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What Is a Mill Scale?

Mill scale is an unwanted byproduct of passing steel through a hot mill.
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  • Written By: Mary McMahon
  • Edited By: Kristen Osborne
  • Last Modified Date: 21 March 2014
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    Conjecture Corporation
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Mill scale is a very thin layer of brownish to black material that forms when people pass steel through a hot mill to roll and shape it. Companies producing sheet metal usually utilize milling because it is cost effective, and the mill scale is an unwanted byproduct of the process. There are several options for removing it to expose the clean underlayer of metal so people can subject it to treatments like painting to prepare it for use.

The composition of the mill scale includes a mixture of oxidized metals. It actually acts as a protectant, keeping the material underneath safe from corrosion. As soon as it starts cracking, however, air and fluid can seep under the mill scale and damage the underlying material. Some factories remove mill scale immediately in chemical baths so their metal will be ready for use, while others may allow metal to weather in an exposed area to encourage the scale to fall off.

People cannot apply paints and other treatments to the mill scale, as it will start to flake, taking the treatment material with it. This leaves the steel underneath exposed. While removing mill scale can be time consuming and requires energy and personnel, it is necessary before people can proceed with using steel in manufacturing processes. Another option is to use cold milled steel, where no oxidation takes place, leaving the surface of the metal clean and ready to use.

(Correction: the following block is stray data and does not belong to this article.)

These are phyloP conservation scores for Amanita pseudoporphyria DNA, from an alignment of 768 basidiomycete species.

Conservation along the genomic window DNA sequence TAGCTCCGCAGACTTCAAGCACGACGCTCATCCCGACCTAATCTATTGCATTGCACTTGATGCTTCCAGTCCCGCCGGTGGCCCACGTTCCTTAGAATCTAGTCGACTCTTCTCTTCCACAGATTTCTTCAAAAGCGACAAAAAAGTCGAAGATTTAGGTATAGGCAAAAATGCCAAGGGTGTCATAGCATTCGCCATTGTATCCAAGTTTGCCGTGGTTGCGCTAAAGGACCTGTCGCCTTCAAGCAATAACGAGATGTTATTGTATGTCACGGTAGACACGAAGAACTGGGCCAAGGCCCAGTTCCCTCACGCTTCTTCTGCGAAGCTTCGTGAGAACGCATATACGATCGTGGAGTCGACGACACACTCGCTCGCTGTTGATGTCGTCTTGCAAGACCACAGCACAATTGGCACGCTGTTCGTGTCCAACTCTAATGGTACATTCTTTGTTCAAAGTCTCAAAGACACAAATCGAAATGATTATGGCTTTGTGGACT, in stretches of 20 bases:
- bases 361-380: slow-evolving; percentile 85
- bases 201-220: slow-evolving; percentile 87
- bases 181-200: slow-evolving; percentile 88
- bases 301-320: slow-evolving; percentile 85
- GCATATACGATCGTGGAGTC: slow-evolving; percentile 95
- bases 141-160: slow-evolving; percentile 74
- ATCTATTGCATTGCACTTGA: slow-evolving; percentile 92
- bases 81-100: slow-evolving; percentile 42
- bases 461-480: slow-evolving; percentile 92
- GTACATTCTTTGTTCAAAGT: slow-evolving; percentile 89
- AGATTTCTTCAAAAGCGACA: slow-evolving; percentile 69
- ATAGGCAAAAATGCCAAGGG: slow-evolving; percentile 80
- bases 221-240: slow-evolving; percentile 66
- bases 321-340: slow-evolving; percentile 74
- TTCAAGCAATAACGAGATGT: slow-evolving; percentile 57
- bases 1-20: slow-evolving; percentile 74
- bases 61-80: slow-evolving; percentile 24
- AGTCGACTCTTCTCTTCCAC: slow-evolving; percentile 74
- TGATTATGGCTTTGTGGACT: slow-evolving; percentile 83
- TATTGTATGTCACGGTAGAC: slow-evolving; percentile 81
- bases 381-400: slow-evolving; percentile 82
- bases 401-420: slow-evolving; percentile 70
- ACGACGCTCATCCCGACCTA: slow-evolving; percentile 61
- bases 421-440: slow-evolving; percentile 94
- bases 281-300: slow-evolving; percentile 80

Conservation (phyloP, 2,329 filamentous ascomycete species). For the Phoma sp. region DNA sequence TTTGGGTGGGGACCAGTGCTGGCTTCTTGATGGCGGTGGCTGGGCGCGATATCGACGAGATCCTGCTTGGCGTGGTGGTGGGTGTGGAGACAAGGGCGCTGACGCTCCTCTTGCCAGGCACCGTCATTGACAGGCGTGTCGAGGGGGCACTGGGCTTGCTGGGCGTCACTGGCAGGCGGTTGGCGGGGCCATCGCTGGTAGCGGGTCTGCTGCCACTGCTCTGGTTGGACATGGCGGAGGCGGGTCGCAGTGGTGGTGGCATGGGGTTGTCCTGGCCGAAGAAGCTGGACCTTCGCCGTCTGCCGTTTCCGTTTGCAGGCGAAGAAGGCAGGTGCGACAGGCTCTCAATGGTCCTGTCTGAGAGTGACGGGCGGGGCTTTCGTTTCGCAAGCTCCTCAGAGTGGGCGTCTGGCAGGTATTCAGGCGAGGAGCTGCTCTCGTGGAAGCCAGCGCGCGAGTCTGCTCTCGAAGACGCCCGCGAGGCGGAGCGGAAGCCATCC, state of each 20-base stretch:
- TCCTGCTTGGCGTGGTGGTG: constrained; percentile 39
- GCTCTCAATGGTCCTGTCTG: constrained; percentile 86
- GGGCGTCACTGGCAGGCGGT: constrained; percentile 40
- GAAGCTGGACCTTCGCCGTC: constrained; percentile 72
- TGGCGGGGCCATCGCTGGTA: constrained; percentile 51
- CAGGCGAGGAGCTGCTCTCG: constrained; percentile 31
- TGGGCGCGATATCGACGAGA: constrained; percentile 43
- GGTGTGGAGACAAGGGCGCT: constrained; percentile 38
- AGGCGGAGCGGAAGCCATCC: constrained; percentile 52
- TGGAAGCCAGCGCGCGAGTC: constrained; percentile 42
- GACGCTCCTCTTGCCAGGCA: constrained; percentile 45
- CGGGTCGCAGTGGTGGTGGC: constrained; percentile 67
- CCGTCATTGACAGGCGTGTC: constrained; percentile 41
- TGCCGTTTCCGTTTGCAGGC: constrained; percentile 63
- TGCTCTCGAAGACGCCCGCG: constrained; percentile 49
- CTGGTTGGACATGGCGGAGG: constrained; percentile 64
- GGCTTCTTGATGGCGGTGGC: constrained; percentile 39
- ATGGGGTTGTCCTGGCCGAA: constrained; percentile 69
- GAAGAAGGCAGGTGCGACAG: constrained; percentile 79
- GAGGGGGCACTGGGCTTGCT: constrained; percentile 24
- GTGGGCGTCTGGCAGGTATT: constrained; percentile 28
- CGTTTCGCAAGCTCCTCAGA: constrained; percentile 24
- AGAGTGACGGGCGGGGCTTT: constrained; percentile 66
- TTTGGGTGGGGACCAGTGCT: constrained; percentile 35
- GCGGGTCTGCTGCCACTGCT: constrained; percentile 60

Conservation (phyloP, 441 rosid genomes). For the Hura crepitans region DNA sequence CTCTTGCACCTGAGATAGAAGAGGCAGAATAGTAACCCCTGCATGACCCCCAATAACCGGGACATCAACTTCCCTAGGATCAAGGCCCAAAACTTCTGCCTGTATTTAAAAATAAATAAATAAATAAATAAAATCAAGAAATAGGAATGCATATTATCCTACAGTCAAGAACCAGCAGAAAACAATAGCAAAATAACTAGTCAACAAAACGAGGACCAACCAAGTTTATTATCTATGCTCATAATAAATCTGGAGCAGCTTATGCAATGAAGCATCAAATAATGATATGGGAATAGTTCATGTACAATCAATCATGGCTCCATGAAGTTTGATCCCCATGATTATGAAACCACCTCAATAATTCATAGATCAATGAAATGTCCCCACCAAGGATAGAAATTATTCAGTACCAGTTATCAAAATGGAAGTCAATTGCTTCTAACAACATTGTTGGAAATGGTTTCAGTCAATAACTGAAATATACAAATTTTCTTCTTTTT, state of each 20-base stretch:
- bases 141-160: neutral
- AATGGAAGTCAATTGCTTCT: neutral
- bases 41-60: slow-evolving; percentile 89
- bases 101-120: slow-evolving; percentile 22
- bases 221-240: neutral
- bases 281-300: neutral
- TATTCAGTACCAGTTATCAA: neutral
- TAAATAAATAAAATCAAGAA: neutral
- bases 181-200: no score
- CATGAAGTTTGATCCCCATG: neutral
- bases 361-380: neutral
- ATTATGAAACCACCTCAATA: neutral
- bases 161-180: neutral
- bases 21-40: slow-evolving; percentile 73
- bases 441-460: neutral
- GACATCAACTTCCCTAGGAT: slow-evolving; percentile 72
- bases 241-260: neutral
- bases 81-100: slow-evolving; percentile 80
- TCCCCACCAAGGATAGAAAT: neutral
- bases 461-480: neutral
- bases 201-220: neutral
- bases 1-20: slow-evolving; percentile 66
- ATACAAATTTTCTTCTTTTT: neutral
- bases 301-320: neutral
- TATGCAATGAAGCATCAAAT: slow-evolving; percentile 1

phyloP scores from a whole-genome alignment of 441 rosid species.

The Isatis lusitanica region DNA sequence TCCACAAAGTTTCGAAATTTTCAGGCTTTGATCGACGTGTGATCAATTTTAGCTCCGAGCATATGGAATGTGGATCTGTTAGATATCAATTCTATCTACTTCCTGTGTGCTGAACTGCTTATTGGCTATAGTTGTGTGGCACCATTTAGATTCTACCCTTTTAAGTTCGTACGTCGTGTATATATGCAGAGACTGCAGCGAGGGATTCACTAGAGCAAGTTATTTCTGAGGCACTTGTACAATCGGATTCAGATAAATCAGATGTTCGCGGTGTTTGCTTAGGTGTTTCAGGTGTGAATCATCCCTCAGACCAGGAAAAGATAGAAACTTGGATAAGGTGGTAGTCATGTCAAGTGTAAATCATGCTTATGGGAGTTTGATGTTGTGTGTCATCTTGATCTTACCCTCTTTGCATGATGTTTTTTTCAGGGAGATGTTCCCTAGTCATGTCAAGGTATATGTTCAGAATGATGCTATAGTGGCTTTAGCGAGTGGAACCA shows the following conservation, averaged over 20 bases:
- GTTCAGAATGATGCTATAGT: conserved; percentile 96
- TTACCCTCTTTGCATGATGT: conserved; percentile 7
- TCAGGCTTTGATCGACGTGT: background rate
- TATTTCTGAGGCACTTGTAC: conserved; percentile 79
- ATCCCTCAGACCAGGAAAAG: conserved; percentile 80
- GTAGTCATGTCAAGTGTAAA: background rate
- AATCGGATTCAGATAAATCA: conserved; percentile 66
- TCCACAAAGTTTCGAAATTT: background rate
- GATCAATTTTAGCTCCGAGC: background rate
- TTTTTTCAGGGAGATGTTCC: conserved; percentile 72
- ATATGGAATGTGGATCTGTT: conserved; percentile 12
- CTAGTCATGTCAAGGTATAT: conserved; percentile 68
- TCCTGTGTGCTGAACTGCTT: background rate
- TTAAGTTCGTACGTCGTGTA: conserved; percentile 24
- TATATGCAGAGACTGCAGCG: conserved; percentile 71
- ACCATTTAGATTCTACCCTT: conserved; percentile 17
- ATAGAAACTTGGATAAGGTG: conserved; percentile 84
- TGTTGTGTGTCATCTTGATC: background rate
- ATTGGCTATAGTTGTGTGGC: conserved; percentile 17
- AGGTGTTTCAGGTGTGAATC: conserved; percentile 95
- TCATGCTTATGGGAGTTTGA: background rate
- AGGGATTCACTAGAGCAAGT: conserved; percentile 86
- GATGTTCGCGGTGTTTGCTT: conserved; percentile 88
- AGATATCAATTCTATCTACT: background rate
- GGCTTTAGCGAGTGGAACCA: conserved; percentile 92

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When people purchase sheet metal for projects, they may find it has a layer of mill scale because the company did not treat it or it did not have chance to weather. It is important to remove this layer before moving on with a project, either by leaving the metal out so the scale can flake off or bathing it in a material like vinegar to loosen the scale. Once the scale starts to come loose, people can buff and polish to remove the last flakes of material and clean the metal.

Steel mills use a variety of processes to control the quality and composition of their product. Depending on how the company handles metals and what kinds of temperatures it uses, the end quality of steel products can vary considerably. Some steels are more springy and robust, while others are very strong but brittle, and cannot withstand shearing or bending forces. Depending on what a company is making metal for, the makeup of the scale can shift as the company uses differing materials in its steel production.

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